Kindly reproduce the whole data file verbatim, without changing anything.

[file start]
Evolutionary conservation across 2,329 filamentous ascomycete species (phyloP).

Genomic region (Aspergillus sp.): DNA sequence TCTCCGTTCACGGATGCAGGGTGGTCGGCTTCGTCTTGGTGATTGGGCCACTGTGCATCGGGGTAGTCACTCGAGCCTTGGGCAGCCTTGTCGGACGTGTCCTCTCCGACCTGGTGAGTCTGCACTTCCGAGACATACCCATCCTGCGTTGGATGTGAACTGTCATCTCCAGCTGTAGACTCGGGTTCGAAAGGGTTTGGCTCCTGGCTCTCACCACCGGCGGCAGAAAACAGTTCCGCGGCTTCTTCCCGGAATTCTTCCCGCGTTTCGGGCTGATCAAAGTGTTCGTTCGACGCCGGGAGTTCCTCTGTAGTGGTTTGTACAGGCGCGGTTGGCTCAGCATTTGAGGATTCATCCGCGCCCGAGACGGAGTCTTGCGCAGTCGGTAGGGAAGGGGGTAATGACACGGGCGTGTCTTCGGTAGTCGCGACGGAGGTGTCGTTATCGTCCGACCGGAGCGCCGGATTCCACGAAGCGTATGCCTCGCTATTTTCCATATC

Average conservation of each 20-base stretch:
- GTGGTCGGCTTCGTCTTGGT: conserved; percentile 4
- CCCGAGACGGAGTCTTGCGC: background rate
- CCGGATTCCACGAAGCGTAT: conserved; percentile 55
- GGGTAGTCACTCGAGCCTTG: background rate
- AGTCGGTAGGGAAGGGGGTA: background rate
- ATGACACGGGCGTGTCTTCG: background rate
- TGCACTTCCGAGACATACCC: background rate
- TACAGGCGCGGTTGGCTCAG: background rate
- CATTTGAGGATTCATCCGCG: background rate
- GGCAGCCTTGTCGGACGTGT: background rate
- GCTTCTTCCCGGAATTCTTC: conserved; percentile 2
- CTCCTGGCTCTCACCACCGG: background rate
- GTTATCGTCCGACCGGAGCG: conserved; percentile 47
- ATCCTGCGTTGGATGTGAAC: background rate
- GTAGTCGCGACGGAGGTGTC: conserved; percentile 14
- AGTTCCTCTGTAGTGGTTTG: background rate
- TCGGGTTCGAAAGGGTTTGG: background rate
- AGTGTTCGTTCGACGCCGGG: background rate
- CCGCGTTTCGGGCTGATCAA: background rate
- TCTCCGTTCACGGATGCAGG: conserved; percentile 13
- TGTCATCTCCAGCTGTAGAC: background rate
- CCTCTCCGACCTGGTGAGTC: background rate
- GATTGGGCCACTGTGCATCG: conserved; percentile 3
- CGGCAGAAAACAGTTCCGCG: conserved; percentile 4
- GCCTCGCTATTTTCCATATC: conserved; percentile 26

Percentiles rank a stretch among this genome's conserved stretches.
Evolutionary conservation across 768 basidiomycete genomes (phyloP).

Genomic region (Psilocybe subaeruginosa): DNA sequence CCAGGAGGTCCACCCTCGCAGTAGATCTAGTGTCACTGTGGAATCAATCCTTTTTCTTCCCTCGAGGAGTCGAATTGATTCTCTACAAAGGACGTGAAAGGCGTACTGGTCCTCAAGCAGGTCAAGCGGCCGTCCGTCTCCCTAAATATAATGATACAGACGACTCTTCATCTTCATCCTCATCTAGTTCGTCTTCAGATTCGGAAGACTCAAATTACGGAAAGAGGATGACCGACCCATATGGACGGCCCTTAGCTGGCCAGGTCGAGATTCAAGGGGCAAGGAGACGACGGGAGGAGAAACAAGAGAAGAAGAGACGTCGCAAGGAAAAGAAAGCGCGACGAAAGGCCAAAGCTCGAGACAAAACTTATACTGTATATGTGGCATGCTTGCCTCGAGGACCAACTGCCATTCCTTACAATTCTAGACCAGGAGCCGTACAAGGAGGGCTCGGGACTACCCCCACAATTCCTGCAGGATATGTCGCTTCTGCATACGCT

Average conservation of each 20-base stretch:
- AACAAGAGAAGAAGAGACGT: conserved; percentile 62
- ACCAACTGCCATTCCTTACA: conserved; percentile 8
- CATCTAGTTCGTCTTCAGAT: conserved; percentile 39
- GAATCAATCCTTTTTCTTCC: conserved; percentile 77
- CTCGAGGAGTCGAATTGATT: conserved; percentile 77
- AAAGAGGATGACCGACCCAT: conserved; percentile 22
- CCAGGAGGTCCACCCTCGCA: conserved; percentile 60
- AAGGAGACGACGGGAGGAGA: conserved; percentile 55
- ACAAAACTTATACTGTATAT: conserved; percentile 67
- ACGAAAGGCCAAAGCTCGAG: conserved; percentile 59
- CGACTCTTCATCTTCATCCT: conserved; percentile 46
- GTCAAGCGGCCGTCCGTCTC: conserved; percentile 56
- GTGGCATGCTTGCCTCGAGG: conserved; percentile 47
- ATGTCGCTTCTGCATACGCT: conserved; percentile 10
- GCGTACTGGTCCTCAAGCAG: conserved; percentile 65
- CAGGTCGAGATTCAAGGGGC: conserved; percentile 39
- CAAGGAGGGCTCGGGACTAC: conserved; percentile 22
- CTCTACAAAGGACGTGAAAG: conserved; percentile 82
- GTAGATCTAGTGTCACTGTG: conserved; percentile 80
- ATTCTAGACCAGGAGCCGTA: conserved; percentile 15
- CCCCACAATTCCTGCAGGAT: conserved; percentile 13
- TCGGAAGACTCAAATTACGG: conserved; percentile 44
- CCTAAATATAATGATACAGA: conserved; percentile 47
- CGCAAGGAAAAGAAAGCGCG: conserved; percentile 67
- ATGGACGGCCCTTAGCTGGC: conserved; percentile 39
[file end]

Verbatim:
Evolutionary conservation across 2,329 filamentous ascomycete species (phyloP).

Genomic region (Aspergillus sp.): DNA sequence TCTCCGTTCACGGATGCAGGGTGGTCGGCTTCGTCTTGGTGATTGGGCCACTGTGCATCGGGGTAGTCACTCGAGCCTTGGGCAGCCTTGTCGGACGTGTCCTCTCCGACCTGGTGAGTCTGCACTTCCGAGACATACCCATCCTGCGTTGGATGTGAACTGTCATCTCCAGCTGTAGACTCGGGTTCGAAAGGGTTTGGCTCCTGGCTCTCACCACCGGCGGCAGAAAACAGTTCCGCGGCTTCTTCCCGGAATTCTTCCCGCGTTTCGGGCTGATCAAAGTGTTCGTTCGACGCCGGGAGTTCCTCTGTAGTGGTTTGTACAGGCGCGGTTGGCTCAGCATTTGAGGATTCATCCGCGCCCGAGACGGAGTCTTGCGCAGTCGGTAGGGAAGGGGGTAATGACACGGGCGTGTCTTCGGTAGTCGCGACGGAGGTGTCGTTATCGTCCGACCGGAGCGCCGGATTCCACGAAGCGTATGCCTCGCTATTTTCCATATC

Average conservation of each 20-base stretch:
- GTGGTCGGCTTCGTCTTGGT: conserved; percentile 4
- CCCGAGACGGAGTCTTGCGC: background rate
- CCGGATTCCACGAAGCGTAT: conserved; percentile 55
- GGGTAGTCACTCGAGCCTTG: background rate
- AGTCGGTAGGGAAGGGGGTA: background rate
- ATGACACGGGCGTGTCTTCG: background rate
- TGCACTTCCGAGACATACCC: background rate
- TACAGGCGCGGTTGGCTCAG: background rate
- CATTTGAGGATTCATCCGCG: background rate
- GGCAGCCTTGTCGGACGTGT: background rate
- GCTTCTTCCCGGAATTCTTC: conserved; percentile 2
- CTCCTGGCTCTCACCACCGG: background rate
- GTTATCGTCCGACCGGAGCG: conserved; percentile 47
- ATCCTGCGTTGGATGTGAAC: background rate
- GTAGTCGCGACGGAGGTGTC: conserved; percentile 14
- AGTTCCTCTGTAGTGGTTTG: background rate
- TCGGGTTCGAAAGGGTTTGG: background rate
- AGTGTTCGTTCGACGCCGGG: background rate
- CCGCGTTTCGGGCTGATCAA: background rate
- TCTCCGTTCACGGATGCAGG: conserved; percentile 13
- TGTCATCTCCAGCTGTAGAC: background rate
- CCTCTCCGACCTGGTGAGTC: background rate
- GATTGGGCCACTGTGCATCG: conserved; percentile 3
- CGGCAGAAAACAGTTCCGCG: conserved; percentile 4
- GCCTCGCTATTTTCCATATC: conserved; percentile 26

Percentiles rank a stretch among this genome's conserved stretches.
Evolutionary conservation across 768 basidiomycete genomes (phyloP).

Genomic region (Psilocybe subaeruginosa): DNA sequence CCAGGAGGTCCACCCTCGCAGTAGATCTAGTGTCACTGTGGAATCAATCCTTTTTCTTCCCTCGAGGAGTCGAATTGATTCTCTACAAAGGACGTGAAAGGCGTACTGGTCCTCAAGCAGGTCAAGCGGCCGTCCGTCTCCCTAAATATAATGATACAGACGACTCTTCATCTTCATCCTCATCTAGTTCGTCTTCAGATTCGGAAGACTCAAATTACGGAAAGAGGATGACCGACCCATATGGACGGCCCTTAGCTGGCCAGGTCGAGATTCAAGGGGCAAGGAGACGACGGGAGGAGAAACAAGAGAAGAAGAGACGTCGCAAGGAAAAGAAAGCGCGACGAAAGGCCAAAGCTCGAGACAAAACTTATACTGTATATGTGGCATGCTTGCCTCGAGGACCAACTGCCATTCCTTACAATTCTAGACCAGGAGCCGTACAAGGAGGGCTCGGGACTACCCCCACAATTCCTGCAGGATATGTCGCTTCTGCATACGCT

Average conservation of each 20-base stretch:
- AACAAGAGAAGAAGAGACGT: conserved; percentile 62
- ACCAACTGCCATTCCTTACA: conserved; percentile 8
- CATCTAGTTCGTCTTCAGAT: conserved; percentile 39
- GAATCAATCCTTTTTCTTCC: conserved; percentile 77
- CTCGAGGAGTCGAATTGATT: conserved; percentile 77
- AAAGAGGATGACCGACCCAT: conserved; percentile 22
- CCAGGAGGTCCACCCTCGCA: conserved; percentile 60
- AAGGAGACGACGGGAGGAGA: conserved; percentile 55
- ACAAAACTTATACTGTATAT: conserved; percentile 67
- ACGAAAGGCCAAAGCTCGAG: conserved; percentile 59
- CGACTCTTCATCTTCATCCT: conserved; percentile 46
- GTCAAGCGGCCGTCCGTCTC: conserved; percentile 56
- GTGGCATGCTTGCCTCGAGG: conserved; percentile 47
- ATGTCGCTTCTGCATACGCT: conserved; percentile 10
- GCGTACTGGTCCTCAAGCAG: conserved; percentile 65
- CAGGTCGAGATTCAAGGGGC: conserved; percentile 39
- CAAGGAGGGCTCGGGACTAC: conserved; percentile 22
- CTCTACAAAGGACGTGAAAG: conserved; percentile 82
- GTAGATCTAGTGTCACTGTG: conserved; percentile 80
- ATTCTAGACCAGGAGCCGTA: conserved; percentile 15
- CCCCACAATTCCTGCAGGAT: conserved; percentile 13
- TCGGAAGACTCAAATTACGG: conserved; percentile 44
- CCTAAATATAATGATACAGA: conserved; percentile 47
- CGCAAGGAAAAGAAAGCGCG: conserved; percentile 67
- ATGGACGGCCCTTAGCTGGC: conserved; percentile 39